Assistant Secretary-General for Humanitarian Affairs and Deputy Emergency Relief Coordinator, Ursula Mueller, remarks at the Humanitarian Networking and Partnerships Week event: Airports, critical hubs for humanitarian response

Report
from UN Office for the Coordination of Humanitarian Affairs
Published on 05 Feb 2019

International Conference Centre, Geneva, 5 February 2019

As delivered

Ladies and gentlemen,

Thank you for attending this important session today on the role of airports in enhancing humanitarian response.

A particular thank you also to the hosts of this event, the Focus Task Force for Airport Efficiency, which was launched at the Humanitarian Networks and Partnerships Week two years ago. Co-chaired by the International Civil Aviation Organization and the United Nations Office for the Coordination of Humanitarian Affairs (OCHA), this task force has made key progress in improving the flow of humanitarian assistance through airports. Today’s event aims to build on this important work.

In the aftermath of sudden-onset natural disasters, airports play a crucial role. They allow humanitarians to deliver assistance to disaster-affected areas that often are isolated and difficult to reach.

They serve as evacuation points and coordination hubs for incoming humanitarian goods and teams. This assistance is often provided by a range of actors: international and national organizations, the public and private sector, local authorities, the military and civil society groups.

However, airport infrastructure is often ill-equipped to handle a sudden influx of people and supplies. Systems and operations become overstretched. Storage becomes limited.
Airport facilities may be congested, damaged or destroyed.

Airports are lifelines so that urgent assistance can reach affected people quickly and efficiently. And for this to happen, they need to have the right capacity in place, including physical storage space, security, personnel, equipment and documentation systems.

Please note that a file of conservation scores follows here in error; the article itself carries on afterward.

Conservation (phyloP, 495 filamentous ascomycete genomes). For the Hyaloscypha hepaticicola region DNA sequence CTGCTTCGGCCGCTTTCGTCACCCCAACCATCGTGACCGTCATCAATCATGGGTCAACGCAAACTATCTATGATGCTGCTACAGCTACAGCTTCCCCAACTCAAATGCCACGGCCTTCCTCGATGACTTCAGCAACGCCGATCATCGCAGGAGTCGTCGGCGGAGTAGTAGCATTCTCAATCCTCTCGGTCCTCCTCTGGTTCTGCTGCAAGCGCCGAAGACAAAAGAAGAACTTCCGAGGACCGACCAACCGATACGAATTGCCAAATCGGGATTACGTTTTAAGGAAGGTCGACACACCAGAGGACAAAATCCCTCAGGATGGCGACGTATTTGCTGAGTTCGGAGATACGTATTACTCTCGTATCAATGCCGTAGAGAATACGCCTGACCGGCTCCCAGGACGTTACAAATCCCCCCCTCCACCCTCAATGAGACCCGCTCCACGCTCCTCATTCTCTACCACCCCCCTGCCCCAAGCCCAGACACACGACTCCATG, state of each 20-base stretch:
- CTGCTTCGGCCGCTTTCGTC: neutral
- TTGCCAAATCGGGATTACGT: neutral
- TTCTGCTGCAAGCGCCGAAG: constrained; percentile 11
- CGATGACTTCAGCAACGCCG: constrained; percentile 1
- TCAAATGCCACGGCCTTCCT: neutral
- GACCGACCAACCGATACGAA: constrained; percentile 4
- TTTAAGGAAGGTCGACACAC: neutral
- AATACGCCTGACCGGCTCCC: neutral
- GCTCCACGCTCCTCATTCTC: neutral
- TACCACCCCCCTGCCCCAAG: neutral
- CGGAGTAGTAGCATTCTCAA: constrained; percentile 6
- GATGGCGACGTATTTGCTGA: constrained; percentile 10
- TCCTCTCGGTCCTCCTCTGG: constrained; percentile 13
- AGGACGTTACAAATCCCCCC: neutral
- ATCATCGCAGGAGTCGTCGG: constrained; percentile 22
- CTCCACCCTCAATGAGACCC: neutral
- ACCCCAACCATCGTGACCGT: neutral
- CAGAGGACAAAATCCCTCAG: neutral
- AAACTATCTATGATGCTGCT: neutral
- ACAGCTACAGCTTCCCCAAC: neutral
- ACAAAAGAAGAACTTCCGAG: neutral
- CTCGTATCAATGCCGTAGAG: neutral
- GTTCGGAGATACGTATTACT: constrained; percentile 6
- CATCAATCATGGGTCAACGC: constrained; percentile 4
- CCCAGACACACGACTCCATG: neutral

The role of airports in humanitarian response has already been formally recognized for many years. For example, UN General Assembly Resolution 2816 – adopted in 1971 – explicitly underlines the need to facilitate the receipt of aid, including overflight and landing rights.

Colleagues,

The Focus Task Force for Airport Efficiency is key to making progress in this area. And we have already seen the impact of this work on the ground. Following the earthquake that struck Sulawesi in Indonesia last year, the task force supported the humanitarian response by providing updates on nearby airports, including information on those affected.

One of the main goals of the Task Force is to establish a voluntary prioritization system, that is accepted by all, for both disaster preparedness and response activities at airports.
This will improve how civil aviation authorities; airport management and international responders coordinate during a crisis.

The task force benefits from a diverse membership, including representatives from the UN Development Programme, the World Food Programme, the International Civil Aviation Organization, OCHA and other organizations. Its work is guided by key UN frameworks such as the Sendai Framework for Disaster Risk Reduction. It also echoes OCHA’s Strategic Priorities, which calls for enhanced emergency response preparedness through partnerships, including with groups from outside the humanitarian sector and specialist networks.

Improving the role of airports for humanitarian response requires collaboration. This may take the form of public-private partnerships, providing training and planning for local airport staff, and strengthening local and national capacity.

I am optimistic that through this meeting, we will all be in a better position to develop a collective action plan to improve our coordination and enhance our collective impact.
Thank you very much. I am eager to hear your ideas.

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